Table 3also shows the sensitivities at fixed specificities (≥80% and ≥95%) for the sectoral and global measurements of RNFL thickness. At 95% specificity, the global RNFL thickness had a sensitivity of 71% for the detection of glaucoma with the Stratus OCT, compared with a sensitivity of 54% with the OCT 2000. With 80% specificity, the global RNFL thickness had a sensitivity of 93% for the detection of glaucoma with the Stratus OCT, compared to a sensitivity of 68% with the OCT 2000. At 95% specificity, there were no statistically significant differences (P > 0.05) in sensitivities between the two instruments for the global or sector measures. At 80% specificity, only the sensitivity of the global RNFL thickness was statistically significant different between the two instruments (P = 0.039). 
Discussion
In most of the cases, direct comparison of RNFL measurements on the same eyes using the two OCT instruments showed that the Stratus OCT gave a thinner measurement of the RNFL than the original instrument. As would be expected, there was high correlation between measurements by the two instruments, yet when the differences between measurements were evaluated using Bland-Altman plots, considerable discrepancy between the two instruments was observed. An attempt was made to apply a correction factor to the OCT 2000 measurements to predict the Stratus OCT measurement. Although the correction factor reduced the difference between the OCT measurements, with 75% of eyes having a predicted global RNFL thickness within 10 μm of the observed measurement, the 95% limits of agreement were relatively wide and larger (18 μm) than the limit of resolution (approximately 10 μm) of the Stratus OCT. The correction factors offered by the results of this study may be used to correct OCT 2000 measurements to approximate the result expected from the Stratus OCT on the same eye. However, this remains an approximation. In addition, our estimates are conservative as these were not tested on an independent data set. 
A limitation of our study was that the inclusion criteria for normal subjects included a normal optic nerve appearance judged from examination of stereoscopic optic disc photographs. This criterion was necessary to avoid including subjects with glaucomatous optic neuropathy but normal visual fields in the control group. This inclusion criterion could have overestimated the diagnostic accuracy of OCT instruments. However, this problem is a limitation common to case–control studies of this type and no practical solution to it is currently available. Further, the overestimation of specificity is likely to have affected both instruments to the same degree and therefore would not affect the comparison between the two instruments—the primary purpose of the study.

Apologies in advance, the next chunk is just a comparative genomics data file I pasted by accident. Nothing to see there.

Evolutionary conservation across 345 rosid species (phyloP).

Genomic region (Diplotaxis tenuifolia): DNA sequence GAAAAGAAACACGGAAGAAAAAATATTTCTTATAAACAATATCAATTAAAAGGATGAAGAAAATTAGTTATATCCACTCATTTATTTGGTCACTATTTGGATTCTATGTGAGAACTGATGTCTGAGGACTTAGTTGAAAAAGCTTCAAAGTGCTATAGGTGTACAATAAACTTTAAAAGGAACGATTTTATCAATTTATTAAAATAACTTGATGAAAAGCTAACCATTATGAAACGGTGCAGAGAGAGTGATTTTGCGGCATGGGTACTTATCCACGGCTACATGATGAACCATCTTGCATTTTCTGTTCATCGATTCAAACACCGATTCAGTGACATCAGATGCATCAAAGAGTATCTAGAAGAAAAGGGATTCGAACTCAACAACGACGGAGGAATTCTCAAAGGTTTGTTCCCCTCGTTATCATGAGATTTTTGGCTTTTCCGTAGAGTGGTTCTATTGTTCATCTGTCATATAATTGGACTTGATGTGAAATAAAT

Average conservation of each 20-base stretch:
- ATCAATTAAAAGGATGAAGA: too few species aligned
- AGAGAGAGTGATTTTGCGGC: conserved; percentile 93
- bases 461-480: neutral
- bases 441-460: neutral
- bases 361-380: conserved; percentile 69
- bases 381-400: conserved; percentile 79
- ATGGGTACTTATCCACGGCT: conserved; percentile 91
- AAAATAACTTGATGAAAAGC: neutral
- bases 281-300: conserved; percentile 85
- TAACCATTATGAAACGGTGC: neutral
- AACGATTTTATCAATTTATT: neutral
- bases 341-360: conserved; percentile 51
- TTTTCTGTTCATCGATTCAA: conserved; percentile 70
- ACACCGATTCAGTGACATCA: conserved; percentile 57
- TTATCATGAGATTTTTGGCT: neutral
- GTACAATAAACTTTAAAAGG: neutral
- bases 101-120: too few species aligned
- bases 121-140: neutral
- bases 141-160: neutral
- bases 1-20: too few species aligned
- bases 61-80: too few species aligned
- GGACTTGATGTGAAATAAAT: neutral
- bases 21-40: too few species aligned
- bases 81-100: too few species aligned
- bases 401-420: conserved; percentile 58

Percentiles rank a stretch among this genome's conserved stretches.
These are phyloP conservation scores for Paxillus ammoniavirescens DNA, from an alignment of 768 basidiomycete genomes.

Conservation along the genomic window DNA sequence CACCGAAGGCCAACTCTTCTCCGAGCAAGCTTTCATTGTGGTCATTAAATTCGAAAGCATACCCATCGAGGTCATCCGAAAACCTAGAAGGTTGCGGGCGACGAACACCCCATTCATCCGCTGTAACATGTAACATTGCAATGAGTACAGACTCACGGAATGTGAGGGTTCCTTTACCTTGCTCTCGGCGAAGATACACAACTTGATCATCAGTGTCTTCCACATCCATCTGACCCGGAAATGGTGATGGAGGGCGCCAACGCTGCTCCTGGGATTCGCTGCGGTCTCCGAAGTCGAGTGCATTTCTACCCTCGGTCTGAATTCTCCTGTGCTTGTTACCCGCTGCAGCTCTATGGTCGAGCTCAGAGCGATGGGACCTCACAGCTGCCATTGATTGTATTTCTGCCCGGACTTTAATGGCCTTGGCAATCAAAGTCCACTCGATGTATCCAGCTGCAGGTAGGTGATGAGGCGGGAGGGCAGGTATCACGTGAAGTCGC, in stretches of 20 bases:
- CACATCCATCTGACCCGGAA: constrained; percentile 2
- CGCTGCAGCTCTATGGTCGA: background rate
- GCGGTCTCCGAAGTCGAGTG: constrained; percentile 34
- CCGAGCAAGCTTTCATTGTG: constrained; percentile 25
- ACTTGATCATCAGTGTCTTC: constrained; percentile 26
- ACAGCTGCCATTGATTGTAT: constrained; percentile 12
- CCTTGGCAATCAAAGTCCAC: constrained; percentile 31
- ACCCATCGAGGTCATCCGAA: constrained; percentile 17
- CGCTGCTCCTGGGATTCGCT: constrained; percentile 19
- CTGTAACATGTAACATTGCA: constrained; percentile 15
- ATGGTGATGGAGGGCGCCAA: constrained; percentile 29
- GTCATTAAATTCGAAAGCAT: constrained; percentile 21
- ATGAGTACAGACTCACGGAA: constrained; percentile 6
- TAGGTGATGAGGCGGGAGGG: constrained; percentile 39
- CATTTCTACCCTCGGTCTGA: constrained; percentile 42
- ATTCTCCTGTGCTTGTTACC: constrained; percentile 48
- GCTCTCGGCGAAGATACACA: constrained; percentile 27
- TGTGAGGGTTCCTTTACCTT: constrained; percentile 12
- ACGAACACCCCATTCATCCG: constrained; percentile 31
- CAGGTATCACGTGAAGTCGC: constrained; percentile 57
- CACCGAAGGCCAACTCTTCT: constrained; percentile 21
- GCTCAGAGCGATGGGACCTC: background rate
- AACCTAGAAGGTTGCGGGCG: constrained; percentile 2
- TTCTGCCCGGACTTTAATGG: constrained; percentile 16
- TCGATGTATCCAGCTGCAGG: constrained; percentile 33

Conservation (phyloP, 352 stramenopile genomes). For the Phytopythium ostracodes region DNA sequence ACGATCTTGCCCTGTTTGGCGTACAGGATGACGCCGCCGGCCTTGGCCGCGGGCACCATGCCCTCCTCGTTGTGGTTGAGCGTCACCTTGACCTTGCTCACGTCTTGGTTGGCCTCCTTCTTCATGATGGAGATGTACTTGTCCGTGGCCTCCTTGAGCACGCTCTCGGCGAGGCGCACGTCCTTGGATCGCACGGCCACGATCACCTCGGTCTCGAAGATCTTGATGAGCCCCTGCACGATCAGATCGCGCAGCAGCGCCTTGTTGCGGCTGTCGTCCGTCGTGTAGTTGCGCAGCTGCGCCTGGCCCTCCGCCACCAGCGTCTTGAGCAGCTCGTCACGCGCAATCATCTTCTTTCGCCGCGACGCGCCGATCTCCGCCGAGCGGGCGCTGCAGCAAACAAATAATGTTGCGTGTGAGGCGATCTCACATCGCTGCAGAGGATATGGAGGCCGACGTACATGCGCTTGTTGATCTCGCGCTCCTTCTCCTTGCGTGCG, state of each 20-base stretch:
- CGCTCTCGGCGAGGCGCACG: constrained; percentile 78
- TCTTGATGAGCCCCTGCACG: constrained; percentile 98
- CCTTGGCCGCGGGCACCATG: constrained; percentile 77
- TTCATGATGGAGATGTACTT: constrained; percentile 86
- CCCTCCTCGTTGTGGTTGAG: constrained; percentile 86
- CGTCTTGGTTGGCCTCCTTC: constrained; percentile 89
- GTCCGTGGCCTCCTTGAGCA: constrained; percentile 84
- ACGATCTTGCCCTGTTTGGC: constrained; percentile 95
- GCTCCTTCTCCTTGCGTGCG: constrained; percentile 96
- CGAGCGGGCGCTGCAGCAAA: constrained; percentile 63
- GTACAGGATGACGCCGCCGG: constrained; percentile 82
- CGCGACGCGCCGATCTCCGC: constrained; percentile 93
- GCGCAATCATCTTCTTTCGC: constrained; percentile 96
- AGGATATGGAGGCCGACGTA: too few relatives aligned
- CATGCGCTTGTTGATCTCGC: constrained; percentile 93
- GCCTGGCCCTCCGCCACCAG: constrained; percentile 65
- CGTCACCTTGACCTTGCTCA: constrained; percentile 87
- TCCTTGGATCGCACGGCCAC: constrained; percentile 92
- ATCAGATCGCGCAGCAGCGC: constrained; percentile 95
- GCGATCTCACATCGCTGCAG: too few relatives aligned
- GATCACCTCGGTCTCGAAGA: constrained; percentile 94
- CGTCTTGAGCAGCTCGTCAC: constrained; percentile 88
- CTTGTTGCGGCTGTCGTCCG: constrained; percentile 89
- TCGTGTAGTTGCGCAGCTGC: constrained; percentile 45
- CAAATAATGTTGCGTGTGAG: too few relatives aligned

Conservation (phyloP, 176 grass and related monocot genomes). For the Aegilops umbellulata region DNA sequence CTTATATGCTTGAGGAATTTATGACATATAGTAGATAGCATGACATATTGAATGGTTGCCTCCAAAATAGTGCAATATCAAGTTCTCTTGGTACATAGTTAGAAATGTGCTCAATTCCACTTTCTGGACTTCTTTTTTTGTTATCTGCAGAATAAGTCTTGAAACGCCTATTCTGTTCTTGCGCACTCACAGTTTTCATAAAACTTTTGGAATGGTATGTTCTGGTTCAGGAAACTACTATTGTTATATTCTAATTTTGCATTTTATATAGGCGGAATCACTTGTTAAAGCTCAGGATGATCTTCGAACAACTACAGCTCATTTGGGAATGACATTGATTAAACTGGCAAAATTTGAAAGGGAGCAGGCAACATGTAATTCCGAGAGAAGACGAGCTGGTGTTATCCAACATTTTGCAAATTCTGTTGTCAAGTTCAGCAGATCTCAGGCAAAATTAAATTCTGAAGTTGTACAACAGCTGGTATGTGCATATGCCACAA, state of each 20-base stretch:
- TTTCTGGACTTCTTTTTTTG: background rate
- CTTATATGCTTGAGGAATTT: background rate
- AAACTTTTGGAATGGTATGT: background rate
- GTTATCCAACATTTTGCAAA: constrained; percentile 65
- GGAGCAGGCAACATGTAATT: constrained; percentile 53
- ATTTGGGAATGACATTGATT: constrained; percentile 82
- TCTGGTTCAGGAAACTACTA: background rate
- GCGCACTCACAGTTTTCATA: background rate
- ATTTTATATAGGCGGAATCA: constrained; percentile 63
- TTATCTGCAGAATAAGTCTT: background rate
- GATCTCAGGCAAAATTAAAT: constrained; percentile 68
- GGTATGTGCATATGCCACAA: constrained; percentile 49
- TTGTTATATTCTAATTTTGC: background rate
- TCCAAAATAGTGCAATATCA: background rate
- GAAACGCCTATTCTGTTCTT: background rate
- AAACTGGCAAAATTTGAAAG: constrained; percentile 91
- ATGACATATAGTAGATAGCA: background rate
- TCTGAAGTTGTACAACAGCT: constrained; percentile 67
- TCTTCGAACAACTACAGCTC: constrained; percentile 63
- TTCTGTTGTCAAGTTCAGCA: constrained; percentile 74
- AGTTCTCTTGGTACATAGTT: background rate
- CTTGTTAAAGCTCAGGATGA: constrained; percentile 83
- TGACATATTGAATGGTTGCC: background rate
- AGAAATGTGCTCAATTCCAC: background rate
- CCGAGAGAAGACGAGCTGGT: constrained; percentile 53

Diagnostic accuracy was assessed in this study by using ROC curve areas and sensitivities at fixed specificities. In our study, the greatest area under the curve (AUC) was found with inferior RNFL thickness with both instruments. Other studies 13 have also reported this sector to have the greatest AUC when measured with the Stratus OCT and have also shown the inferior RNFL thickness to have the highest AUC, followed by the superior, the nasal, and the temporal sector thicknesses. Zangwill et al. 12 and Kanamori et al., 15 using the OCT 2000, also reported that the OCT parameters with the greatest AUC were related to the inferior sector. Our findings differ from those in a study of the OCT 2000 by Nouri-Mahdavi et al., 16 who reported the superior sector and global thickness to have the greatest AUC. Our finding that the inferior sector had the greatest AUC concurs with findings of others who have reported that the superior visual field is more often affected by glaucoma than the inferior hemifield, with increased susceptibility of the inferior part of the optic disc to glaucomatous damage. 17 18  
An interesting finding was the difference between the two OCT instruments in the discrimination of glaucomatous eyes from healthy eyes, when considering the global RNFL thickness. The better performance of the Stratus OCT may be related to the higher resolution achievable with this instrument. Another advantage of the Stratus OCT was that significantly fewer images were disqualified on account of poor image quality compared with the OCT 2000 instrument. Despite the fact that all patients had a best corrected visual acuity of 20/40 or better, 25% of patients were excluded from the analysis on account of poor-quality images, most having been obtained using the OCT 2000. The lower proportion of poor-quality images obtained with the Stratus OCT may be due, in part, to the higher resolution afforded by this instrument, with the result that fewer images were excluded due to misalignment of the line that demarcates the borders of the RNFL (generated by the thresholding algorithm).